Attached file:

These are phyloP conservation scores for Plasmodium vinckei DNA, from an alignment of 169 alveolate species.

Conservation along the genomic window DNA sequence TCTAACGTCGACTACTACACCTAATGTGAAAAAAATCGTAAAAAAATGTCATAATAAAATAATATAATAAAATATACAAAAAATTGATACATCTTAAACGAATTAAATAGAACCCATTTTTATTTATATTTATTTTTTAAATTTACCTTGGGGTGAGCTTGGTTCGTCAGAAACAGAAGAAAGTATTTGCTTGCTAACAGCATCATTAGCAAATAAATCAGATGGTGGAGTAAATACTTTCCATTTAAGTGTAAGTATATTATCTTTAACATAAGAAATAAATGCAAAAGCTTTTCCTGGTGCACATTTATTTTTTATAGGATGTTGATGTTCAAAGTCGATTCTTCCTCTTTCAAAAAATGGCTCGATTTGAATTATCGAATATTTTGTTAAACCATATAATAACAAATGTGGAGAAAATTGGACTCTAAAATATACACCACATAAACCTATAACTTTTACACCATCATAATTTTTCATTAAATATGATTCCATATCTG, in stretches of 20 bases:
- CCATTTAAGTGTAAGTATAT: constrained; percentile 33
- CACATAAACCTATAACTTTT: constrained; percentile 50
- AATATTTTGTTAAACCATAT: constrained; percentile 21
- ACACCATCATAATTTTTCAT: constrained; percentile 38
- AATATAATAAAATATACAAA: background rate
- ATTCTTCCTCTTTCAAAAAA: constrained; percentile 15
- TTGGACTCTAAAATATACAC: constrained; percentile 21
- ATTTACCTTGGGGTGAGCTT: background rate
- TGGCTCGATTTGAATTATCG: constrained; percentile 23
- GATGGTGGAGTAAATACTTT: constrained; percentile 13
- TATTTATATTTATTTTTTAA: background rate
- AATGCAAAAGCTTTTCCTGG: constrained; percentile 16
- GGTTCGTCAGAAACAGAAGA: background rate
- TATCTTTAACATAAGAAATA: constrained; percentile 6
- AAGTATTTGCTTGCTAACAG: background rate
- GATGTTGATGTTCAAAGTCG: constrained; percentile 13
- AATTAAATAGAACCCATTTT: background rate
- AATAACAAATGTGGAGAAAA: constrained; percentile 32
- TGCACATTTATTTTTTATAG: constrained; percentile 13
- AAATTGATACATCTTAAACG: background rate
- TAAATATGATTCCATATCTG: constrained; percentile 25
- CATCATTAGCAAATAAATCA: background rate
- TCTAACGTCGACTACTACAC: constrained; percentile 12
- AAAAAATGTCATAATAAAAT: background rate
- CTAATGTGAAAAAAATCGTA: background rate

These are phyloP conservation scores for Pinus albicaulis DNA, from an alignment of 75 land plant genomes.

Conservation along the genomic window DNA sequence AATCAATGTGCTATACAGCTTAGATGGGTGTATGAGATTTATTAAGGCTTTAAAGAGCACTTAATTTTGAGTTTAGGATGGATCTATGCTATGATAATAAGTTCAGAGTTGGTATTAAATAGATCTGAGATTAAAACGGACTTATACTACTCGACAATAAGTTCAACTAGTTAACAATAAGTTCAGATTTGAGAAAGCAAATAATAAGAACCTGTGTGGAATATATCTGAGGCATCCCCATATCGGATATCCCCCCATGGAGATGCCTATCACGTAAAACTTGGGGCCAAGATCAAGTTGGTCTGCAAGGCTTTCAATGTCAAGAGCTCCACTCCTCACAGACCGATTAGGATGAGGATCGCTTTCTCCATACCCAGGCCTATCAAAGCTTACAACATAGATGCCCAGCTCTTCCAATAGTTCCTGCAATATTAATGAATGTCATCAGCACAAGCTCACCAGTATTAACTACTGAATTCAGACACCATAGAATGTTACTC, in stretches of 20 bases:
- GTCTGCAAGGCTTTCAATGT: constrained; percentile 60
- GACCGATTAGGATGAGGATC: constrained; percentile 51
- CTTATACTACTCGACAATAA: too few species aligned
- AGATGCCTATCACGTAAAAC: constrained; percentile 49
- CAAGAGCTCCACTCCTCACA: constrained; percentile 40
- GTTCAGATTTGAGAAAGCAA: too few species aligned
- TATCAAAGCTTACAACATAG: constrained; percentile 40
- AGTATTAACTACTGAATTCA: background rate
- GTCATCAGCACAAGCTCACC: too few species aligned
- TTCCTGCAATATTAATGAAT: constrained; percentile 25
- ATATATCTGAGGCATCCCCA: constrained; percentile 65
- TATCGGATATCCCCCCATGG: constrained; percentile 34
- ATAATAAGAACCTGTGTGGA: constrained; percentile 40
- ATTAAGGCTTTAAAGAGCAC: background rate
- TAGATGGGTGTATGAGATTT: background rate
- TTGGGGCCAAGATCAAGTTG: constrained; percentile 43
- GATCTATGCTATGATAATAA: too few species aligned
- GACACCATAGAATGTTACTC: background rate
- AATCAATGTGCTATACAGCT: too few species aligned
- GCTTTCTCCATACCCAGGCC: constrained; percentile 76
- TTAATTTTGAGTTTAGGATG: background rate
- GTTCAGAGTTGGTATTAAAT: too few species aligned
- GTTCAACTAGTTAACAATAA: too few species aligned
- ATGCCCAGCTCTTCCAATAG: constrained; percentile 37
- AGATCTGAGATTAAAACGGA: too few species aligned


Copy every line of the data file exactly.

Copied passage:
These are phyloP conservation scores for Plasmodium vinckei DNA, from an alignment of 169 alveolate species.

Conservation along the genomic window DNA sequence TCTAACGTCGACTACTACACCTAATGTGAAAAAAATCGTAAAAAAATGTCATAATAAAATAATATAATAAAATATACAAAAAATTGATACATCTTAAACGAATTAAATAGAACCCATTTTTATTTATATTTATTTTTTAAATTTACCTTGGGGTGAGCTTGGTTCGTCAGAAACAGAAGAAAGTATTTGCTTGCTAACAGCATCATTAGCAAATAAATCAGATGGTGGAGTAAATACTTTCCATTTAAGTGTAAGTATATTATCTTTAACATAAGAAATAAATGCAAAAGCTTTTCCTGGTGCACATTTATTTTTTATAGGATGTTGATGTTCAAAGTCGATTCTTCCTCTTTCAAAAAATGGCTCGATTTGAATTATCGAATATTTTGTTAAACCATATAATAACAAATGTGGAGAAAATTGGACTCTAAAATATACACCACATAAACCTATAACTTTTACACCATCATAATTTTTCATTAAATATGATTCCATATCTG, in stretches of 20 bases:
- CCATTTAAGTGTAAGTATAT: constrained; percentile 33
- CACATAAACCTATAACTTTT: constrained; percentile 50
- AATATTTTGTTAAACCATAT: constrained; percentile 21
- ACACCATCATAATTTTTCAT: constrained; percentile 38
- AATATAATAAAATATACAAA: background rate
- ATTCTTCCTCTTTCAAAAAA: constrained; percentile 15
- TTGGACTCTAAAATATACAC: constrained; percentile 21
- ATTTACCTTGGGGTGAGCTT: background rate
- TGGCTCGATTTGAATTATCG: constrained; percentile 23
- GATGGTGGAGTAAATACTTT: constrained; percentile 13
- TATTTATATTTATTTTTTAA: background rate
- AATGCAAAAGCTTTTCCTGG: constrained; percentile 16
- GGTTCGTCAGAAACAGAAGA: background rate
- TATCTTTAACATAAGAAATA: constrained; percentile 6
- AAGTATTTGCTTGCTAACAG: background rate
- GATGTTGATGTTCAAAGTCG: constrained; percentile 13
- AATTAAATAGAACCCATTTT: background rate
- AATAACAAATGTGGAGAAAA: constrained; percentile 32
- TGCACATTTATTTTTTATAG: constrained; percentile 13
- AAATTGATACATCTTAAACG: background rate
- TAAATATGATTCCATATCTG: constrained; percentile 25
- CATCATTAGCAAATAAATCA: background rate
- TCTAACGTCGACTACTACAC: constrained; percentile 12
- AAAAAATGTCATAATAAAAT: background rate
- CTAATGTGAAAAAAATCGTA: background rate

These are phyloP conservation scores for Pinus albicaulis DNA, from an alignment of 75 land plant genomes.

Conservation along the genomic window DNA sequence AATCAATGTGCTATACAGCTTAGATGGGTGTATGAGATTTATTAAGGCTTTAAAGAGCACTTAATTTTGAGTTTAGGATGGATCTATGCTATGATAATAAGTTCAGAGTTGGTATTAAATAGATCTGAGATTAAAACGGACTTATACTACTCGACAATAAGTTCAACTAGTTAACAATAAGTTCAGATTTGAGAAAGCAAATAATAAGAACCTGTGTGGAATATATCTGAGGCATCCCCATATCGGATATCCCCCCATGGAGATGCCTATCACGTAAAACTTGGGGCCAAGATCAAGTTGGTCTGCAAGGCTTTCAATGTCAAGAGCTCCACTCCTCACAGACCGATTAGGATGAGGATCGCTTTCTCCATACCCAGGCCTATCAAAGCTTACAACATAGATGCCCAGCTCTTCCAATAGTTCCTGCAATATTAATGAATGTCATCAGCACAAGCTCACCAGTATTAACTACTGAATTCAGACACCATAGAATGTTACTC, in stretches of 20 bases:
- GTCTGCAAGGCTTTCAATGT: constrained; percentile 60
- GACCGATTAGGATGAGGATC: constrained; percentile 51
- CTTATACTACTCGACAATAA: too few species aligned
- AGATGCCTATCACGTAAAAC: constrained; percentile 49
- CAAGAGCTCCACTCCTCACA: constrained; percentile 40
- GTTCAGATTTGAGAAAGCAA: too few species aligned
- TATCAAAGCTTACAACATAG: constrained; percentile 40
- AGTATTAACTACTGAATTCA: background rate
- GTCATCAGCACAAGCTCACC: too few species aligned
- TTCCTGCAATATTAATGAAT: constrained; percentile 25
- ATATATCTGAGGCATCCCCA: constrained; percentile 65
- TATCGGATATCCCCCCATGG: constrained; percentile 34
- ATAATAAGAACCTGTGTGGA: constrained; percentile 40
- ATTAAGGCTTTAAAGAGCAC: background rate
- TAGATGGGTGTATGAGATTT: background rate
- TTGGGGCCAAGATCAAGTTG: constrained; percentile 43
- GATCTATGCTATGATAATAA: too few species aligned
- GACACCATAGAATGTTACTC: background rate
- AATCAATGTGCTATACAGCT: too few species aligned
- GCTTTCTCCATACCCAGGCC: constrained; percentile 76
- TTAATTTTGAGTTTAGGATG: background rate
- GTTCAGAGTTGGTATTAAAT: too few species aligned
- GTTCAACTAGTTAACAATAA: too few species aligned
- ATGCCCAGCTCTTCCAATAG: constrained; percentile 37
- AGATCTGAGATTAAAACGGA: too few species aligned